Vettel on top in Valencia with fastest-ever lap

2011 European GP third practice

Sebastian Vettel, Red Bull, Valencia, 2011

Sebastian Vettel, Red Bull, Valencia, 2011

Sebastian Vettel set a new fastest ever lap of the Valencia street track to head the times in final practice.

Vettel’s lap of 1’37.258 was three-tenths of a second faster than his pole position time from last year.

The two Ferraris showed good pace in the last practice session ahead of qualifying. Fernando Alonso was second fastest ahead of team mate Felipe Massa and Mark Webber.

It was a quiet session for the McLarens who ended up fifth and seventh. Lewis Hamilton had to back out of one lap when he caught a slow Michael Schumacher.

Schumacher ended the session eighth, two-tenths slower than his team mate, with the two Renaults completing the top ten.

Kamui Kobayashi had a dramatic end to the session as he spun off at the final corner, clipping the barrier and damaging the nose on his Sauber.

Pos. Car Driver Car Best lap Gap
1 1 Sebastian Vettel Red Bull-Renault 1’37.258 15
2 5 Fernando Alonso Ferrari 1’37.678 0.420 16
3 6 Felipe Massa Ferrari 1’37.840 0.582 17
4 2 Mark Webber Red Bull-Renault 1’38.068 0.810 13
5 4 Jenson Button McLaren-Mercedes 1’38.326 1.068 13
6 8 Nico Rosberg Mercedes 1’38.580 1.322 15
7 3 Lewis Hamilton McLaren-Mercedes 1’38.741 1.483 13
8 7 Michael Schumacher Mercedes 1’38.799 1.541 14
9 10 Vitaly Petrov Renault 1’38.822 1.564 17
10 9 Nick Heidfeld Renault 1’39.113 1.855 15
11 14 Adrian Sutil Force India-Mercedes 1’39.411 2.153 19
12 17 Sergio Perez Sauber-Ferrari 1’39.778 2.520 18
13 15 Paul di Resta Force India-Mercedes 1’39.823 2.565 18
14 16 Kamui Kobayashi Sauber-Ferrari 1’39.848 2.590 18
15 18 Sebastien Buemi Toro Rosso-Ferrari 1’39.888 2.630 17
16 11 Rubens Barrichello Williams-Cosworth 1’39.987 2.729 18
17 12 Pastor Maldonado Williams-Cosworth 1’40.004 2.746 16
18 19 Jaime Alguersuari Toro Rosso-Ferrari 1’40.239 2.981 20
19 20 Heikki Kovalainen Lotus-Renault 1’41.267 4.009 15
20 21 Jarno Trulli Lotus-Renault 1’41.690 4.432 18
21 24 Timo Glock Virgin-Cosworth 1’42.557 5.299 18
22 23 Vitantonio Liuzzi HRT-Cosworth 1’43.243 5.985 17
23 25 Jerome D’Ambrosio Virgin-Cosworth 1’43.309 6.051 18
24 22 Narain Karthikeyan HRT-Cosworth 1’44.630 7.372 19

Combined practice times

Pos Driver Car FP1 FP2 FP3 Total laps
1 Sebastian Vettel Red Bull-Renault 1’42.941 1’38.265 1’37.258 67
2 Fernando Alonso Ferrari 1’41.239 1’37.968 1’37.678 73
3 Felipe Massa Ferrari 1’41.758 1’38.443 1’37.840 72
4 Mark Webber Red Bull-Renault 1’40.403 1’38.531 1’38.068 61
5 Lewis Hamilton McLaren-Mercedes 1’41.510 1’38.195 1’38.741 62
6 Michael Schumacher Mercedes 1’42.270 1’38.315 1’38.799 70
7 Jenson Button McLaren-Mercedes 1’41.926 1’38.483 1’38.326 57
8 Nico Rosberg Mercedes 1’42.043 1’38.981 1’38.580 70
9 Vitaly Petrov Renault 1’41.227 1’39.586 1’38.822 64
10 Nick Heidfeld Renault 1’41.580 1’39.040 1’39.113 74
11 Adrian Sutil Force India-Mercedes 1’41.955 1’39.626 1’39.411 70
12 Sergio Perez Sauber-Ferrari 1’42.738 1’40.531 1’39.778 75
13 Paul di Resta Force India-Mercedes 1’40.363 1’39.823 25
14 Kamui Kobayashi Sauber-Ferrari 1’43.201 1’42.083 1’39.848 70
15 Sebastien Buemi Toro Rosso-Ferrari 1’40.454 1’39.888 49
16 Rubens Barrichello Williams-Cosworth 1’42.704 1’40.020 1’39.987 75
17 Pastor Maldonado Williams-Cosworth 1’42.841 1’40.301 1’40.004 78
18 Jaime Alguersuari Toro Rosso-Ferrari 1’42.216 1’40.239 49
19 Heikki Kovalainen Lotus-Renault 1’44.136 1’42.156 1’41.267 71
20 Jarno Trulli Lotus-Renault 1’42.239 1’41.690 43
21 Timo Glock Virgin-Cosworth 1’45.221 1’42.273 1’42.557 58
22 Daniel Ricciardo Toro Rosso-Ferrari 1’42.412 27
23 Jerome d’Ambrosio Virgin-Cosworth 1’45.026 1’42.809 1’43.309 71
24 Vitantonio Liuzzi HRT-Cosworth 1’45.494 1’44.460 1’43.243 70
25 Nico Hulkenberg Force India-Mercedes 1’43.769 7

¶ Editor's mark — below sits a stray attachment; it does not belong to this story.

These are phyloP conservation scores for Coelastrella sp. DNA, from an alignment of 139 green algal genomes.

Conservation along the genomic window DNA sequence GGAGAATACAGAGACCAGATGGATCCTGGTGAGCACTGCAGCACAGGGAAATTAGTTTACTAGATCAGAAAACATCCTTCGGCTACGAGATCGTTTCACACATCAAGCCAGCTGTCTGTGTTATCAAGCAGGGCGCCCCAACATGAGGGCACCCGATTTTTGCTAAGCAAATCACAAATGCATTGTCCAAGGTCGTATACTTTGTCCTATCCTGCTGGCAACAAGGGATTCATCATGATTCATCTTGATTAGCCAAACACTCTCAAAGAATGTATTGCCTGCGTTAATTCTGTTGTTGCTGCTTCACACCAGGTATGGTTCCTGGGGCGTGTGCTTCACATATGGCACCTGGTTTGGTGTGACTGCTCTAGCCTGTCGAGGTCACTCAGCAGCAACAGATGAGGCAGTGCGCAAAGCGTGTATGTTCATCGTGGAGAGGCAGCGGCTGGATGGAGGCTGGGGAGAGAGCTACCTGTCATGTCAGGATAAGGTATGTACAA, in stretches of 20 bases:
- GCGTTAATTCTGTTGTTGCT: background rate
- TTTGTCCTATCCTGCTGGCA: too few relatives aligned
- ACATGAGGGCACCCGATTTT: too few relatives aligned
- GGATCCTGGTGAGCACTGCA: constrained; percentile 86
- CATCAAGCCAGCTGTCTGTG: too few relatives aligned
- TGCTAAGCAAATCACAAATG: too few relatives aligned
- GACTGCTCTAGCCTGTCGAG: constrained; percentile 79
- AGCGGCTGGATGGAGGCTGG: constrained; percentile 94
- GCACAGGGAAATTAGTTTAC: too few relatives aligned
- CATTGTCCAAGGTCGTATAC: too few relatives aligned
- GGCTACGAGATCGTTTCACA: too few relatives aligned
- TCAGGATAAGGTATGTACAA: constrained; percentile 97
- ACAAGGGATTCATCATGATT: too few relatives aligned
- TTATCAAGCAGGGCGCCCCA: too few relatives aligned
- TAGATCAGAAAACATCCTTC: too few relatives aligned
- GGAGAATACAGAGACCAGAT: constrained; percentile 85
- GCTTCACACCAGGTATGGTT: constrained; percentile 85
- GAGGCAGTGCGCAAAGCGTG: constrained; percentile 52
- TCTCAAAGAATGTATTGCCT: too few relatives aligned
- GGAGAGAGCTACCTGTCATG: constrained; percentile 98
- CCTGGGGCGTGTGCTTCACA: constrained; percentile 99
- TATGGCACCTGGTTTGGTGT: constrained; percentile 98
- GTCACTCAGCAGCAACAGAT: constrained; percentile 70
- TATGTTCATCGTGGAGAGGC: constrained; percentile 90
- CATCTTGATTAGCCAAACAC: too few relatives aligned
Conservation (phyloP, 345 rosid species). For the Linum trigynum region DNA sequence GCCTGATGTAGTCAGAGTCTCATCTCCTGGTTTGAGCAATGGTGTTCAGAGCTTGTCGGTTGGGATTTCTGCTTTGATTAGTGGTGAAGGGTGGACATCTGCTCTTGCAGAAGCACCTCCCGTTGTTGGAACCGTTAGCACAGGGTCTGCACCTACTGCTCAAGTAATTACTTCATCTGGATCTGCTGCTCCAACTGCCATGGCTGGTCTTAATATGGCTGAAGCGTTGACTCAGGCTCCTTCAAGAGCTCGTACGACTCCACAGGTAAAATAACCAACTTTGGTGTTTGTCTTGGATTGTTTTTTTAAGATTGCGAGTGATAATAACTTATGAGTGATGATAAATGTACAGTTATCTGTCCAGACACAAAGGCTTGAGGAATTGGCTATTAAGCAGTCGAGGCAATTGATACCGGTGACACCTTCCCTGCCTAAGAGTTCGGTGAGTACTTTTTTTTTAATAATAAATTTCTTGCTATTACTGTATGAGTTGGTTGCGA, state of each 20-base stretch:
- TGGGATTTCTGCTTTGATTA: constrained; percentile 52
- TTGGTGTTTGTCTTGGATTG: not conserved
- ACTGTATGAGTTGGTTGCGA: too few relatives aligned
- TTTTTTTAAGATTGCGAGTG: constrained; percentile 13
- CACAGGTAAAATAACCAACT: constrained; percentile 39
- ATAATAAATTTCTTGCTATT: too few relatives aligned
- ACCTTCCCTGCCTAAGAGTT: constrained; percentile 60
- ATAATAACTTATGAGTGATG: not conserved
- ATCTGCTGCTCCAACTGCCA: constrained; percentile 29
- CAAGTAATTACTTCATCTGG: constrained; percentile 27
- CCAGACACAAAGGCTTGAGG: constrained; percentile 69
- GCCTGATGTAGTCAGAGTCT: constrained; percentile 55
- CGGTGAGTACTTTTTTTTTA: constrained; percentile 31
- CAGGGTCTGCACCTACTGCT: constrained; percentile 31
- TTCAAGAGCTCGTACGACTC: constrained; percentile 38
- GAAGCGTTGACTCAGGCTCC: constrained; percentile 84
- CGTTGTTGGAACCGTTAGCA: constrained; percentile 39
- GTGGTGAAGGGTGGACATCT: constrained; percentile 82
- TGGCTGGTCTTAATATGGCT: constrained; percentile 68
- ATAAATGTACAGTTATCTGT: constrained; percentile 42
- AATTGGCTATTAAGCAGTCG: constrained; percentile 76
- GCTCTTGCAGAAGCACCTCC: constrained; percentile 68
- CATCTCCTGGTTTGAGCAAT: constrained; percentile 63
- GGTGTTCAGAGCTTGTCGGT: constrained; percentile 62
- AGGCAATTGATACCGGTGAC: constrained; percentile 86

26 Narain Karthikeyan HRT-Cosworth 1’46.926 1’46.906 1’44.630 62
27 Karun Chandhok Lotus-Renault No time 2

2011 European Grand Prix

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50 comments on Vettel on top in Valencia with fastest-ever lap

  1. Prisoner Monkeys (@prisoner-monkeys) said on 25th June 2011, 11:12

    Before anyone rushes to edit this lap time into the reelvant Wikipedia pages, remember that lap records can only be set under race conditions.

  2. Huron (@huron) said on 25th June 2011, 11:12

    Hopefully Vettel will get bored with pole position and decide to aim for somewhere between 5th to 10th; just to give himself a bit of a challenge during the race.

    Hey, why not, eh? He has nothing to lose.

  3. Fixy (@fixy) said on 25th June 2011, 11:13

    Vettel is still comfortably ahead, but the other postions are very fought.

    • Todfod (@todfod) said on 25th June 2011, 12:24

      Yep.. If Seb retains his pole position after the 1st corner of the race, I’m guessing that he is cruising to an easy victory. Fernando, Mark and Lewis should have an interesting fight for the other 2 podium spots though.

  4. Stephen Jones (@aus_steve) said on 25th June 2011, 11:14

    Ferrari and Mclaren should have a bit of a Melee, which should be fun!

  5. VXR said on 25th June 2011, 11:15

    McLaren looked a bit off the pace during that session. Maybe remapping the car for qualifying has hit them the hardest? It’s interesting that according to the BBC coverage, Ferrari were the ones who pushed for the remapping change the most….

  6. Chief Macca Fan said on 25th June 2011, 11:17

    im really prayin that the maccas were sandbaggin and runnin heavy,coz it just doesnt make sense how theyr running more rear wing,are faster in the speedtraps and still considerably slower than the rbs….anyone agree?

    • VXR said on 25th June 2011, 11:23

      Perhaps an indication that most of their downforce comes from their rear wing? Maybe in anticipation of not getting the benefit of a full on blown diffuser in the race? Faster down the straights may be just down to a better DRS.

    • Prisoner Monkeys (@prisoner-monkeys) said on 25th June 2011, 11:28

      im really prayin that the maccas were sandbaggin and runnin heavy

      They have no reason to sandbag. It gets in the way of their testing program, and the program for FP3 usually revolves around doing qualifying simulations.

  7. Harvs (@harvs) said on 25th June 2011, 11:17

    so here me thinking that i should stay up for quali… ah not any more